Under the Cantonment Land Administration Rules, 1925 general land registers are being maintained in respect of Sagar Cantonment. These registers were produced before the High Court and were also produced before us. These are old registers maintained in the form prescribed by the said Rules. In these registers the property in question is shown as being held by S.N. Mukherjee on old grant basis. As explained by Mittal in the passage cited above, the tenures under which permission was given to civilians to occupy Government land in the cantonments for construction of bungalows on the condition of a right of resumption of the ground, if required, came to be know as old grant tenures.

Such tenures were given in accordance with the terms of the order No.179 issued by the Governor General in Council in the year 1836. These require that the ownership of land shall remain with the Government and the land cannot be sold by the grantee. Only the house or other property thereon may be transferred. Such transfers would require consent of the officer commanding the station when the transfer is to a person not belonging to the army. In respect of old grant tenure, therefore, the Government retains the right of resumption of land.

In the case of Sh. Raj Singh v. The Union of India and Ors. (AIR 1973 Delhi 169), the Delhi High Court examined the Regulations contained in order No.179 of 1836 regarding the grant of lands situated in cantonment areas and held that the Regulations were a self-contained provision prescribing the manner of grant and resumption of land in cantonment areas. It held that the petitioner therein being a mere occupier of the land under the said Regulations, he was in the position of a licensee whose licence under the grant and under the law was revocable at the pleasure of the licensor. This judgment of the Delhi High Court was approved by this Court in Union of India v. Tek Chand (Civil Appeal No. 3525 of 1983) by its judgment and order dated 5th of January, 1999 passed by S.P. Bharucha and V.N. Khare, JJ.

The respondent, however, contends that since the actual old grant was not produced in evidence by the appellants the case of the appellants that the land was held on old grant basis by Mukherjee is not proved by the appellants. This submission does not appeal to us. The respondents filed a suit claiming title over the land. If any conveyance in respect of this land had been executed at any time by the State/Military Estate Officer in favour of Mukherjee or his predecessor in title, the conveyance ought to have been produced by the person in whose favour it had been executed or his successor in title. Had a lease been granted in respect of the said land in favour of Mukherjee or his predecessor in title, the lessee or his successor in title should have produced the lease deed in his favour.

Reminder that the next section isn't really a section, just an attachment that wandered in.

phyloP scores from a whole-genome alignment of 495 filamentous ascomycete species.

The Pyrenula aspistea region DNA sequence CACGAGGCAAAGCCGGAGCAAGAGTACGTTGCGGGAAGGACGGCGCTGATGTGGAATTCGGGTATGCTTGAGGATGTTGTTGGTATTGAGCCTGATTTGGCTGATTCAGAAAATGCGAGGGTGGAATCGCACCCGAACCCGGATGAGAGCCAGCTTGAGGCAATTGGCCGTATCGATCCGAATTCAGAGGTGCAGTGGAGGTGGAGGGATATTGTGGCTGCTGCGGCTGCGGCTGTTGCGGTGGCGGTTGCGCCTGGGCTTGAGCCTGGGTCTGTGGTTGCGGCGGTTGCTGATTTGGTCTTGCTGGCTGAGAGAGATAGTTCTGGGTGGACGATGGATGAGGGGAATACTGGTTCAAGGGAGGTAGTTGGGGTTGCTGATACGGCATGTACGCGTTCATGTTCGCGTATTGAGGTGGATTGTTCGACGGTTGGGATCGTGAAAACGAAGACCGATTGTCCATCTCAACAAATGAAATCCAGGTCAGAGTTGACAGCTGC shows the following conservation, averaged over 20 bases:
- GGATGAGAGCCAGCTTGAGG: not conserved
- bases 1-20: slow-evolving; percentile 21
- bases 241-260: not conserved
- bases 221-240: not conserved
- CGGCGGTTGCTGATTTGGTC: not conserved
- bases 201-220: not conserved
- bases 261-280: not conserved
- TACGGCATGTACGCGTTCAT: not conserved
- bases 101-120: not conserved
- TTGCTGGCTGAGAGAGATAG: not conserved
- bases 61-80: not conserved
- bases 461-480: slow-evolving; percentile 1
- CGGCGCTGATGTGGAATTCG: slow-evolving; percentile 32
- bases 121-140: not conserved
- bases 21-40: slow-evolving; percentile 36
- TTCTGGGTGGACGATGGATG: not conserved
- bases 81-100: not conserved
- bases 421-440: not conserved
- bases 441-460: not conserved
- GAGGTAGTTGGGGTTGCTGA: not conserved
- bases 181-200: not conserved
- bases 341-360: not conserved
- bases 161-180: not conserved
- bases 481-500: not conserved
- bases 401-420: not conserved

Any grant in favour of the grantee would normally be in the possession of the grantee. The respondents, however, have not produced any title deeds relating to the land in question. They have only produced the document of sale from Dubey to Mukherjee and the four sale deeds from the heirs and legal representatives of Mukherjee in favour of the purchasing respondents.

In none of these documents there is a clear recitation of the nature of the rights in the land held by the Vendor.

It is true that the appellants were also required to maintain a file/register of grants. They have not produced the file. The appellants, however, have led evidence to show that the concerned file of grants was stolen in the year 1985. They were, therefore, unable to produce the file pertaining to this grant. They do, however, have in their possession general land registers maintained under the Cantonment Land Administration Rules of 1925 in which they are required by these rules to maintain a record, inter alia, of the nature of the grant in respect of cantonment lands and the person in whose favour such grant is made.

Both these registers are very old registers. They bear the endorsement of the officer who has maintained these registers in the regular course. These registers also show any subsequent changes made in respect of the lands under the relevant columns. Both these registers clearly show that the land is held on old grant basis by Mukherjee. The High Court seems to have rejected the record contained in the land grants registers on the ground that the terms of the grant have not been established because the document of grant itself has not been produced. The terms of the grant, however, are statutorily regulated under order No.179 of the Governor General in Council of 1836. The administration of lands in Cantonment areas is further regulated by the Cantonment Act, 1924 and the Cantonment Land Administration Rules of 1925. The 1836 Regulations expressly provide that the title to the land in cantonment areas cannot be transferred. But only occupancy rights can be given in respect of the land which remains capable of being resumed by the Government in the manner set out therein. There is no evidence to the contrary led by the respondents. In fact, under the amendment/admission deeds executed on 4/5.8.1983 the Vendors as well as the purchasers have stated that the site is wrongly mentioned as lease hold site instead of 'old grant' site in the four sale deeds. The mistake is being rectified by the execution of the four amending deeds clarifying that the Bungalow No.39 is held on 'old grant'. Undoubtedly, this was later retracted when cancellation deed was executed cancelling the amendment/admission deeds. Nevertheless, all the statutory provisions clearly indicate that the land being in the cantonment area was held by Mukherjee only as an occupant/licensee and that any transfer of the bungalow and other constructions on the said land required prior approval of the defence establishment. The power of attorney holder also corresponded with the Defence establishment and asked for mutation in favour of the purchasers.